I am utterly appalled that a news story headlined Radical changes coming to school, which included a very damaging figure, was deemed worthy of the Advocate’s front page on March 12.
This article implies that a trend exists where only 46 per cent of all Glendale students will complete high school on time.
Firstly, this figure relates only to the 2002-2003 school year, as stated in superintendant Don Falk’s report, Back to the Future; yet, the Advocate published that this is true for all years.
To predict and insinuate that this is the success rate for all past, present and future school years is ludicrous. A trend study takes 10 years for it to be considered accurate and worthy, and publicizing this figure out of context publicly degrades and humiliates the students of Glendale Middle School.
These students face discrimination from other middle schools and high schools in Red Deer at present.
As a parent of past Glendale students, I have often heard and still hear today snide remarks such as, “You went to Glendale?”
This article does nothing but further their cause and perpetuates the existing degradation that north Red Deer students are presently handed.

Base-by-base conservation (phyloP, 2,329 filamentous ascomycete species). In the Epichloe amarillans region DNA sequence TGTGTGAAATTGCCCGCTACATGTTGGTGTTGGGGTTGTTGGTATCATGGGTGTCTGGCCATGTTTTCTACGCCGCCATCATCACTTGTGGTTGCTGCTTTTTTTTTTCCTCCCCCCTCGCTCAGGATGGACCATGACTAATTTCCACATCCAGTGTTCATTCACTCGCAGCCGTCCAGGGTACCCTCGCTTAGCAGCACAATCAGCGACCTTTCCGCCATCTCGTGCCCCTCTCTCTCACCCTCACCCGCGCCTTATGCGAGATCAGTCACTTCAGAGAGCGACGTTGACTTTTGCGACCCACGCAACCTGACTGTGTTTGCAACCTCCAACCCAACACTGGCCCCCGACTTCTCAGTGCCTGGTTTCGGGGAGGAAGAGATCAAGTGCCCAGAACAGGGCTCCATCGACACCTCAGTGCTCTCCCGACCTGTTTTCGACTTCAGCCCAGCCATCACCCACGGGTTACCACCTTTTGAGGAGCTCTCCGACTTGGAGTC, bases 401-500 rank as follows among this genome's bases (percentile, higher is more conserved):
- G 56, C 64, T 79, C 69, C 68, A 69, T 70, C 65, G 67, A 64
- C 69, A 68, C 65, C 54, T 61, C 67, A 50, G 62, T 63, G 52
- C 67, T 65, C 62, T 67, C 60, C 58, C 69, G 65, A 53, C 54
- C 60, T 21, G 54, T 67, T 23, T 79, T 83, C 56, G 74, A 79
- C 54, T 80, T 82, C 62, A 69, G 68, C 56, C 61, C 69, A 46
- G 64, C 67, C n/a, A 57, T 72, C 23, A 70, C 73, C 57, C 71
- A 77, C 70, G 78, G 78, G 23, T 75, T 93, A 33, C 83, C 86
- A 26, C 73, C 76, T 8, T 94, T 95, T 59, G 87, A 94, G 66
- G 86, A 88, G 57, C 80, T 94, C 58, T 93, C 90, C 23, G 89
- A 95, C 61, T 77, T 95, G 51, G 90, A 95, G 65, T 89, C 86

Publicly announcing that 46 per cent of the present student body at Glendale will not complete high school on time is setting them up for failure, not to mention injuring self-esteem and self-confidence. The message has been sent to the students that they are expected to fail.
After reading the report prepared by Falk, if I were a parent of a present or future student of Glendale Middle School I would be asking these questions during these proposed informal discussions:
• Why are the students at Glendale achieving significantly lower on math and language arts achievement tests? There is no mention of the why in Falk’s report.
• The report states that 50 programs have been implemented to address the low student achievement. Perhaps you might question and ask for the specifics of these programs — names and length of implementation.
• Perhaps the reason why completion of high school is delayed deserves consideration. According to a study commissioned by the Ontario Ministry of Education and Training Special Education Branch, school experiences are believed to have a significant effect on the health and behaviours of youth.
To the students of Glendale: Do not believe that you are a failure. There are many success stories that have come out of Glendale Middle School:
• Students who have achieved honour roll status for their entire four years of high school;
• Students who have received writing awards and sport awards;
• Students who have successfully auditioned for school choirs;
• Students who have been asked back to Glendale to tutor;
• Students who have gone on to college and university to pursue their chosen careers.
You are all capable. If you believe that you are a success story, you will be a success story.
and Liaison Society